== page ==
Sunday, April 6, 2008

Letter 3: Carlton Mansions, London

Letter 3 [Letter 2 is missing]

2 Beekman Place*
London, WC 1

October 4, 1932

Dear Folks,

We moved here Sunday in time for lunch. It was a run of about two blocks in a taxi. We are just around the corner from the British Museum on a little street of three-storey houses. At either end of the block there is a small private park. This heads off traffic, so the street is unusually quiet.

The Kensington (beg pardon, I meant the Kenilworth) Hotel was very nice, but our room was not very wide. Though there was central heating for the public rooms, the rooms upstairs were heated by the good old system of dropping a shilling into a meter. Here at the Carlton we have real steam. Furthermore we have breakfast and dinner included daily and the charge is much less than at the Kenilworth. But, best of all, the room is very large and high.

This morning, after Marcus had finished his school work with Dora, they went to Selfridge's to get a pair of shoes for Marcus. At nine daily I take French conversation with a good teacher. Instead of going to Selfridge's (which we saw last week) I made my second visit to the British Museum, this time to see French prints and the famous Elgin Marbles, sculptures from the Parthenon.

After a lunch at the Holborn Restaurant, a tony tony place, we all went afoot to St Paul's Cathedral and went through it. Of course, it is an inspiring place, well worth study. We came home by tram.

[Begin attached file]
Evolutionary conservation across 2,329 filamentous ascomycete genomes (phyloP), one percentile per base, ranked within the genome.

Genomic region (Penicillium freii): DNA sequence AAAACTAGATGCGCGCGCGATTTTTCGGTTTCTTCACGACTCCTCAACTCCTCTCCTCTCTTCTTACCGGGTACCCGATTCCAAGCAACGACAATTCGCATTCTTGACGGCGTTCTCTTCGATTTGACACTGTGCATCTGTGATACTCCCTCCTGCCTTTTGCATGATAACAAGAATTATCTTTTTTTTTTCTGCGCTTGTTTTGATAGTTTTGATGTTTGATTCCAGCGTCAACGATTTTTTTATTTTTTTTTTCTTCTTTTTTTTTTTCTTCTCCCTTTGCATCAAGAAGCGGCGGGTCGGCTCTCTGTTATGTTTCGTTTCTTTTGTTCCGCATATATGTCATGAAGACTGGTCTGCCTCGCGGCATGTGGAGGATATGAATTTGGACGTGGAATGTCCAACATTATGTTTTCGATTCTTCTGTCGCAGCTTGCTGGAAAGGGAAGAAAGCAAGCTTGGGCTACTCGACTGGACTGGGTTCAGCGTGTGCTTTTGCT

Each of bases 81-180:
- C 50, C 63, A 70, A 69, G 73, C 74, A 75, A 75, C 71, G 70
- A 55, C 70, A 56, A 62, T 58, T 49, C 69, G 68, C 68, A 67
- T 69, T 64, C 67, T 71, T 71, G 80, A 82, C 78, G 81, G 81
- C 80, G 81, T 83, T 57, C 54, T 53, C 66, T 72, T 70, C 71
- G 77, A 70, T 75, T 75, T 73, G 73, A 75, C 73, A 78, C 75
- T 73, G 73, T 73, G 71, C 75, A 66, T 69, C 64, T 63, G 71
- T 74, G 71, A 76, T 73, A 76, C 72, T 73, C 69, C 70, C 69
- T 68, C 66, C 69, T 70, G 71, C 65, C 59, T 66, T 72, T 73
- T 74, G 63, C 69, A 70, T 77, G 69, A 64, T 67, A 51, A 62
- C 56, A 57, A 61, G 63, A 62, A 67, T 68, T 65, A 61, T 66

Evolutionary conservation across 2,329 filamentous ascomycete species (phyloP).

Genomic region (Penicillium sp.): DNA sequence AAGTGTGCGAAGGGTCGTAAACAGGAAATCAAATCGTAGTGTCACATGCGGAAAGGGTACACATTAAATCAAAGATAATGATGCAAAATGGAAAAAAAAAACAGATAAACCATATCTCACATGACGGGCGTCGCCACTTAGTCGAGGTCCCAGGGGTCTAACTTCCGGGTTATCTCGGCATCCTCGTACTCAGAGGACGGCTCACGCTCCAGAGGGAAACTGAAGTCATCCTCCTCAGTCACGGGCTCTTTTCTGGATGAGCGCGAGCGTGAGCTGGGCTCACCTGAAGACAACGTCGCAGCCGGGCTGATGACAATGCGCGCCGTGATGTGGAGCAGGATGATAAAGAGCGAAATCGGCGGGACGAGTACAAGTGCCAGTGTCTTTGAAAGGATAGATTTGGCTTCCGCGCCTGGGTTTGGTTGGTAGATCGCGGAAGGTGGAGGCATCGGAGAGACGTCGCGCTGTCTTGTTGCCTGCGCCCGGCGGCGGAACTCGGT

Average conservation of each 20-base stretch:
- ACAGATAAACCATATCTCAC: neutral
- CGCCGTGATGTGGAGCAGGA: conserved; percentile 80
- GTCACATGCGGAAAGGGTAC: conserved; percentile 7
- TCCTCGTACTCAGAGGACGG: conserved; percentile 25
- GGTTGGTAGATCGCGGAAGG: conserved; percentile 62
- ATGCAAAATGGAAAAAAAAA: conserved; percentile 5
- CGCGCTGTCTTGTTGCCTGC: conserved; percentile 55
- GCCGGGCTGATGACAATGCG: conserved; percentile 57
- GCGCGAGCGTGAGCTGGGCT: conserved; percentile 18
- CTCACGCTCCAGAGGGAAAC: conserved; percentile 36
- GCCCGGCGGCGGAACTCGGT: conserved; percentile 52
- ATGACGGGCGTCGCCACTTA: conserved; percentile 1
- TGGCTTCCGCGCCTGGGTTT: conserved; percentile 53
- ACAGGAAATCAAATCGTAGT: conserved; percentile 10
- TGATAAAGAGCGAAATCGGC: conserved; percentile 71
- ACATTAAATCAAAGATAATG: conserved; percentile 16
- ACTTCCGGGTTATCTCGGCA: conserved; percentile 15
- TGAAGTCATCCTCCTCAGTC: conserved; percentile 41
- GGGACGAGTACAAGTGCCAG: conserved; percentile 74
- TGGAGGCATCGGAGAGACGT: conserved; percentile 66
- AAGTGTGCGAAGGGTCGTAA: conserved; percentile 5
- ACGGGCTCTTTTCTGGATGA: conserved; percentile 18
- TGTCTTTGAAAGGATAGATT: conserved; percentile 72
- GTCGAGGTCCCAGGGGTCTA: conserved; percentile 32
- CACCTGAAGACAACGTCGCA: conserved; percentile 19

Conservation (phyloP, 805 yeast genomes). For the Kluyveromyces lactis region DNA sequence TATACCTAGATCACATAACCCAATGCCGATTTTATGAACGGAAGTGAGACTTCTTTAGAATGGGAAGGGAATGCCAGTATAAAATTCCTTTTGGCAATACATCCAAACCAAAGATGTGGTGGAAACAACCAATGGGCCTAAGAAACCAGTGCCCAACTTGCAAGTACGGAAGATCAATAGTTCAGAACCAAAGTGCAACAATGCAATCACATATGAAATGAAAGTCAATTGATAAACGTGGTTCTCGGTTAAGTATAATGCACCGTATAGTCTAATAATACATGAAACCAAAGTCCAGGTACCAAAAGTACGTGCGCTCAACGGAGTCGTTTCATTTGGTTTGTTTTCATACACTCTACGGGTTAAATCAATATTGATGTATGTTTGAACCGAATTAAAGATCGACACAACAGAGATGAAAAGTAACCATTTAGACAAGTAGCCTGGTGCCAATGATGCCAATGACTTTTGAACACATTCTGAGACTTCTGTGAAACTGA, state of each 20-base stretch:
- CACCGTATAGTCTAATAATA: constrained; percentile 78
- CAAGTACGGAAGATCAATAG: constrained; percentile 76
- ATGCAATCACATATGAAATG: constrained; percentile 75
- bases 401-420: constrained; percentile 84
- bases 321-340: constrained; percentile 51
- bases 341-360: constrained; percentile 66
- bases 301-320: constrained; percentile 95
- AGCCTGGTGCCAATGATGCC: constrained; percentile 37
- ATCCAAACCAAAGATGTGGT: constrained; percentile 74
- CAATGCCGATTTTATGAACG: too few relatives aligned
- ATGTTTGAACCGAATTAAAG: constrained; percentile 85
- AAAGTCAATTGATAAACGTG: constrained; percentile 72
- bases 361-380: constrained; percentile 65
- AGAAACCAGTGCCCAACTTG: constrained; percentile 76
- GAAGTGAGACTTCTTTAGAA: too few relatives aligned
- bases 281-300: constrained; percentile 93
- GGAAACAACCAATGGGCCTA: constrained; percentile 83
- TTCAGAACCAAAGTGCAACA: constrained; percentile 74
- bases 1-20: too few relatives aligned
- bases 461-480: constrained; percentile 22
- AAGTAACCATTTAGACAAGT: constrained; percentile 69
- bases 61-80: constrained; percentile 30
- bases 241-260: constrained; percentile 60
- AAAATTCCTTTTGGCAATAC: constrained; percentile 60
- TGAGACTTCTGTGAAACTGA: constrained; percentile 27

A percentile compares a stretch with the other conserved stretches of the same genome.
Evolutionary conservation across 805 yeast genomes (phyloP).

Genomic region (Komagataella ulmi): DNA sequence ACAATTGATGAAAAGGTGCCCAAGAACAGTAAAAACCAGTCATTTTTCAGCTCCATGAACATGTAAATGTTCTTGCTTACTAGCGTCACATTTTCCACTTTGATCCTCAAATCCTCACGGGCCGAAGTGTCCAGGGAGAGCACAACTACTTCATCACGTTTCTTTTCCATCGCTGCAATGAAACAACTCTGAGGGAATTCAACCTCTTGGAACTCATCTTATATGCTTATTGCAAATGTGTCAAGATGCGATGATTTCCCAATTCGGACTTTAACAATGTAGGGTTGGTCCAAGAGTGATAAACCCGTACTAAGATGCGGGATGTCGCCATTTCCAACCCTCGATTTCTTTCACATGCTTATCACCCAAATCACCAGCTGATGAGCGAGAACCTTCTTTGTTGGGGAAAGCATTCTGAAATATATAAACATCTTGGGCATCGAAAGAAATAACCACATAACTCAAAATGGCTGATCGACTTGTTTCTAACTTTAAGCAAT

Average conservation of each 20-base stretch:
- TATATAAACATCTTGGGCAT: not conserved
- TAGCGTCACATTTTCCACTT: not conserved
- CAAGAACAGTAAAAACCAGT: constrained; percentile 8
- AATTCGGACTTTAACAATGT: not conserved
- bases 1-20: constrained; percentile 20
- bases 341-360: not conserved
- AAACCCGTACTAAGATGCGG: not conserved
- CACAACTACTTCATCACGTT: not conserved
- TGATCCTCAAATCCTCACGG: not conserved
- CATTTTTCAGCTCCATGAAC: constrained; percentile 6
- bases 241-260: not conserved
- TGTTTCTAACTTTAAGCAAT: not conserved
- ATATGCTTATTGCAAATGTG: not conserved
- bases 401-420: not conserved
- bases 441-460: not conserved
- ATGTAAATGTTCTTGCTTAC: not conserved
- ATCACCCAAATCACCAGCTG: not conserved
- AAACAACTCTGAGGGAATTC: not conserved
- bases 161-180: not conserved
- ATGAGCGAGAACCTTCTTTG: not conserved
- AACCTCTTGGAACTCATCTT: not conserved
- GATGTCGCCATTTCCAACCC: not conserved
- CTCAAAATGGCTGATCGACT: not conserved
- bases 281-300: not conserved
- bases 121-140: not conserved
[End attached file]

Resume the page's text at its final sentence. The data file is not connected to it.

Earlier in the week we visited Westminster Abbey, even more impressive than St Paul's. The tombs of the kings and queens of England yielded an interesting story, as told by the lecturer. We also took a launch tide on the Thames and thus got a different view of a part of this vast city. At Madame Tussaud's waxworks Marcus saw represented the historic characters he had heard about.

Oh, yes, we stay in the open too. Regent's Park with its wonderful zoo, provided us with a fine afternoon. To get to Hampton Court Palace we had to take a long bus ride, but it was worth it. The grounds reach as far as the eye can see. They are in perfect condition; the lawns look like billiard cloth; the trees are perfectly pruned; the banks of flowers are gorgeous in their beauty. The Tudor Garden is just like a gem, with its pool and leaden statues, its trimmed bushes and terraced steps. We went through the royal chambers, preserved as they were long ago. Yes, it was a large apartment, the King's bedroom being large enough for a small apartment itself.

All of us are feeling first rate. Marcus does his work nicely. The weather has been 98% perfect. We like London and are staying till about the 11th. Then on to Paris, where we shall be for at least two weeks. Write us, if you have the time.



*Beekman Place: destroyed in World War Two? I can't find it in my London A-Z.

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